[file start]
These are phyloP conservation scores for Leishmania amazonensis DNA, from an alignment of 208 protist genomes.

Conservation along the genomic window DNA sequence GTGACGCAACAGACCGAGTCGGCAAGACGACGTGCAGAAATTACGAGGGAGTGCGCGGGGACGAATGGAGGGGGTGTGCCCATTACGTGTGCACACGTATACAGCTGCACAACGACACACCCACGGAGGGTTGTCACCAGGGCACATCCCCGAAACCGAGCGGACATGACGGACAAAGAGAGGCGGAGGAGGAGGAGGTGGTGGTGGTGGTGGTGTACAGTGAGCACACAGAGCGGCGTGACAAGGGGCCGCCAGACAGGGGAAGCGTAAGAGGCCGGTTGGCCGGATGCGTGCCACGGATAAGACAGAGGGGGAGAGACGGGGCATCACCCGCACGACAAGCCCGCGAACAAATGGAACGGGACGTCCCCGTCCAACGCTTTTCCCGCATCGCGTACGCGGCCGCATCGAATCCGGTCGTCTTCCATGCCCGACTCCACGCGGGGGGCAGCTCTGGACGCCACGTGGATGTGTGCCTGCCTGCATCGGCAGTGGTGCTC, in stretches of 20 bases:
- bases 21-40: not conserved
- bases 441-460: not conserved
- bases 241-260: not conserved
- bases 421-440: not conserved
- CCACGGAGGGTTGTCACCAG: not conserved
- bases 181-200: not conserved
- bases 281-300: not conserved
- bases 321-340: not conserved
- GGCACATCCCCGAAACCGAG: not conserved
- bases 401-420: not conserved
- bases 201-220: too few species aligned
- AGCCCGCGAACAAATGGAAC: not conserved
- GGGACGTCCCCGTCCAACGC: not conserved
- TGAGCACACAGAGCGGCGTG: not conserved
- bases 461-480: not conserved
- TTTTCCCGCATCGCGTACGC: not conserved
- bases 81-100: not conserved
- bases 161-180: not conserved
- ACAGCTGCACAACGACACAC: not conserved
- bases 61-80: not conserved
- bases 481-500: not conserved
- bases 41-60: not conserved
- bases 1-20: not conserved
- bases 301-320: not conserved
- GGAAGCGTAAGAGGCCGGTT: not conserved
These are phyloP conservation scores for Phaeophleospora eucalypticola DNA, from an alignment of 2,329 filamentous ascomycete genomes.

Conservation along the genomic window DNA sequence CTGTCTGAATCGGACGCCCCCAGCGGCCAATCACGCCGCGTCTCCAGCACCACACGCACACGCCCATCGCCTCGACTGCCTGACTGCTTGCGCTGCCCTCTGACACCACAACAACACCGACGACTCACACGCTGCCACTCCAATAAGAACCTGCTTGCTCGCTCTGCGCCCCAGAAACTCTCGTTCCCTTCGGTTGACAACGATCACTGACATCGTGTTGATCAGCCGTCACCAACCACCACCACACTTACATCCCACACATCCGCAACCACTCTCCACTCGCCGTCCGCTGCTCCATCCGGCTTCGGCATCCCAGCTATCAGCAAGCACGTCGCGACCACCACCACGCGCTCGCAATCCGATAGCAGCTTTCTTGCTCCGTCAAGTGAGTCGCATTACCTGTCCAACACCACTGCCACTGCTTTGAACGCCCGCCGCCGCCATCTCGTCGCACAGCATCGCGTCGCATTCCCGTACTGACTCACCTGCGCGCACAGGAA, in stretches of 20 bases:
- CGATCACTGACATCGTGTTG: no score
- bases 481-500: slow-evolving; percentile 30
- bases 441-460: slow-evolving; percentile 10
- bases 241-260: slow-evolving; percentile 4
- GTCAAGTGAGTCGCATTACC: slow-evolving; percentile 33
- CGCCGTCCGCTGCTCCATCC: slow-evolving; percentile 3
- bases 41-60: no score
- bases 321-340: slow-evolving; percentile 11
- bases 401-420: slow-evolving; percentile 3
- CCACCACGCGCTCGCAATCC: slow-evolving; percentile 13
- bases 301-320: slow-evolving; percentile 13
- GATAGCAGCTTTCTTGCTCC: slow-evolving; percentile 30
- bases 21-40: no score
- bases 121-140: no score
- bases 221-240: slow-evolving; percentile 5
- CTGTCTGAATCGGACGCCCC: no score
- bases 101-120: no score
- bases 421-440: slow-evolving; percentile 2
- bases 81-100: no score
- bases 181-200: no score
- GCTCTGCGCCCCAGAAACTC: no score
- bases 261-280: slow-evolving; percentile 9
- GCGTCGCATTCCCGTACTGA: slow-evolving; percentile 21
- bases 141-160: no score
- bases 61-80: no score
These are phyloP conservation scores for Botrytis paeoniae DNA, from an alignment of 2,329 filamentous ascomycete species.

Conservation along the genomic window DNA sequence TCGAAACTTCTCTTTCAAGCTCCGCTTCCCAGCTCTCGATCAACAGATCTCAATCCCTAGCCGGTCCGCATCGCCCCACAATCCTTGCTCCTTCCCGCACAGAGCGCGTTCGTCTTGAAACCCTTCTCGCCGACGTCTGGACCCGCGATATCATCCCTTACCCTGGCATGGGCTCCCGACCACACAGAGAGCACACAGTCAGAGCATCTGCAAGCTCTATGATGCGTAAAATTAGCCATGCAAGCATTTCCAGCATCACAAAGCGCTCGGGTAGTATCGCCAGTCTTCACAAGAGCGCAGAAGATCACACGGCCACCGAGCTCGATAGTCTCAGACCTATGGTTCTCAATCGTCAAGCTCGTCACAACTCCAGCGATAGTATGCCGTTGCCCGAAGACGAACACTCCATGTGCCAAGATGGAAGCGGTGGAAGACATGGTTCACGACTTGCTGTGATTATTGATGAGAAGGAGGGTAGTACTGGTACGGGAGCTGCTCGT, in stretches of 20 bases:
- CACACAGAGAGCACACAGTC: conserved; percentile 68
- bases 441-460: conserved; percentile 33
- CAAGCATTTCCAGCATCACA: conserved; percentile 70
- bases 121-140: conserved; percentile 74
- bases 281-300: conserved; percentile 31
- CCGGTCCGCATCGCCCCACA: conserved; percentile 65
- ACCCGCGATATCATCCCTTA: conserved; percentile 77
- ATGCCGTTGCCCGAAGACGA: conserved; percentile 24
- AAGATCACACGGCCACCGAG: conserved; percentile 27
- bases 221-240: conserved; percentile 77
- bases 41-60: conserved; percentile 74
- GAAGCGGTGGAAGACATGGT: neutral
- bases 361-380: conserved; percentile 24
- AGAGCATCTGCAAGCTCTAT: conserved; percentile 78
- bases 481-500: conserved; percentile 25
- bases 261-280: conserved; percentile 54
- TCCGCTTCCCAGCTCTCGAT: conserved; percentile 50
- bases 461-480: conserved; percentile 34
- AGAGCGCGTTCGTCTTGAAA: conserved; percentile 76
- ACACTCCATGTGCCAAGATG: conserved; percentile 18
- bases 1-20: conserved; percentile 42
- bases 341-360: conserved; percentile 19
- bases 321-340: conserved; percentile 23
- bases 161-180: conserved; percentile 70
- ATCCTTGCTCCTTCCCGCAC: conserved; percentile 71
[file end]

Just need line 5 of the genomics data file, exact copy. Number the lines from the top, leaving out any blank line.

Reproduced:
- bases 241-260: not conserved